As long as you use a digital meter (not analog), you can measure most loads with reasonable accuracy.
Just because a meter is digital doesn't mean it's true-rms.
There are two principle load types: linear and non-linear. Linear means that the load draws current over the complete cycle of a sinusoidal waveform. Non-linear loads draw current only in short pulses over the cycle, and because of this, distorts the waveform by adding harmonics.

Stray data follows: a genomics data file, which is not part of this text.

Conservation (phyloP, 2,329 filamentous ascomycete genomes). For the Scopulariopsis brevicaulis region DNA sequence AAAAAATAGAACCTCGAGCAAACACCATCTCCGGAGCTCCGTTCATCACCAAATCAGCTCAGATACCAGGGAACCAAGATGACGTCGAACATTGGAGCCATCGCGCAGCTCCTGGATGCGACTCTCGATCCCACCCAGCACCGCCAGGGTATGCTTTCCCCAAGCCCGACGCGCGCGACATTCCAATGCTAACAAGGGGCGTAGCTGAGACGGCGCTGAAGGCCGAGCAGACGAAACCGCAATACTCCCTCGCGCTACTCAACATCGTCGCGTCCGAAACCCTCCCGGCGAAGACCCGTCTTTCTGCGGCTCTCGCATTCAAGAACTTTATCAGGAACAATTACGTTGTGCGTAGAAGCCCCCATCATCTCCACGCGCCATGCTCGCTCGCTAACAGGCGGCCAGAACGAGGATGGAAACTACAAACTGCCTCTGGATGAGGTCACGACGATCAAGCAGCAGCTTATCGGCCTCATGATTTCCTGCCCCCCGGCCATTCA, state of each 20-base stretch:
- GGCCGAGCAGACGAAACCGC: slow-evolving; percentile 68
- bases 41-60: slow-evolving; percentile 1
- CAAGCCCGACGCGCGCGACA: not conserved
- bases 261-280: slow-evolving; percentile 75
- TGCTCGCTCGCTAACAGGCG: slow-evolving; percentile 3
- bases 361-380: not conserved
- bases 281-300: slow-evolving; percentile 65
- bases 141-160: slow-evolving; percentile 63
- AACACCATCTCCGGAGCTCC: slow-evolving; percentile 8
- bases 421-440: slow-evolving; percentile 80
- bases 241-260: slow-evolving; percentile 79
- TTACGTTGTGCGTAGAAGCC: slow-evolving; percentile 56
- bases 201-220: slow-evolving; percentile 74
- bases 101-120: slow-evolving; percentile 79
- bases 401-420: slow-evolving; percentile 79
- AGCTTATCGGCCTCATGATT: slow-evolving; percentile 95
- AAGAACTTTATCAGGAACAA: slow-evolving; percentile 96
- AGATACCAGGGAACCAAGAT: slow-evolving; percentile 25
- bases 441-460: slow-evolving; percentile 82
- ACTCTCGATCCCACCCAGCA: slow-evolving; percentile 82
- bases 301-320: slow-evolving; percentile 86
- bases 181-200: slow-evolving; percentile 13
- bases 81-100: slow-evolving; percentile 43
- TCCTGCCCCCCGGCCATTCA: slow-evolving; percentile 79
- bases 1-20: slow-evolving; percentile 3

Linear load examples include a heater, an incandescent lamp, or an induction motor running directly off an ac line. Non-linear loads include most electronics (Variable frequency drives, UPSs, computers, etc.) as well as fluorescent and HID (high intensity discharge) lamps.
A regular digital meter can measure linear loads with reasonable accuracy, but it can't accurately measure non-linear loads. For that, you need a True RMS meter.
For more information, Fluke has an application note on True RMS (.pdf) »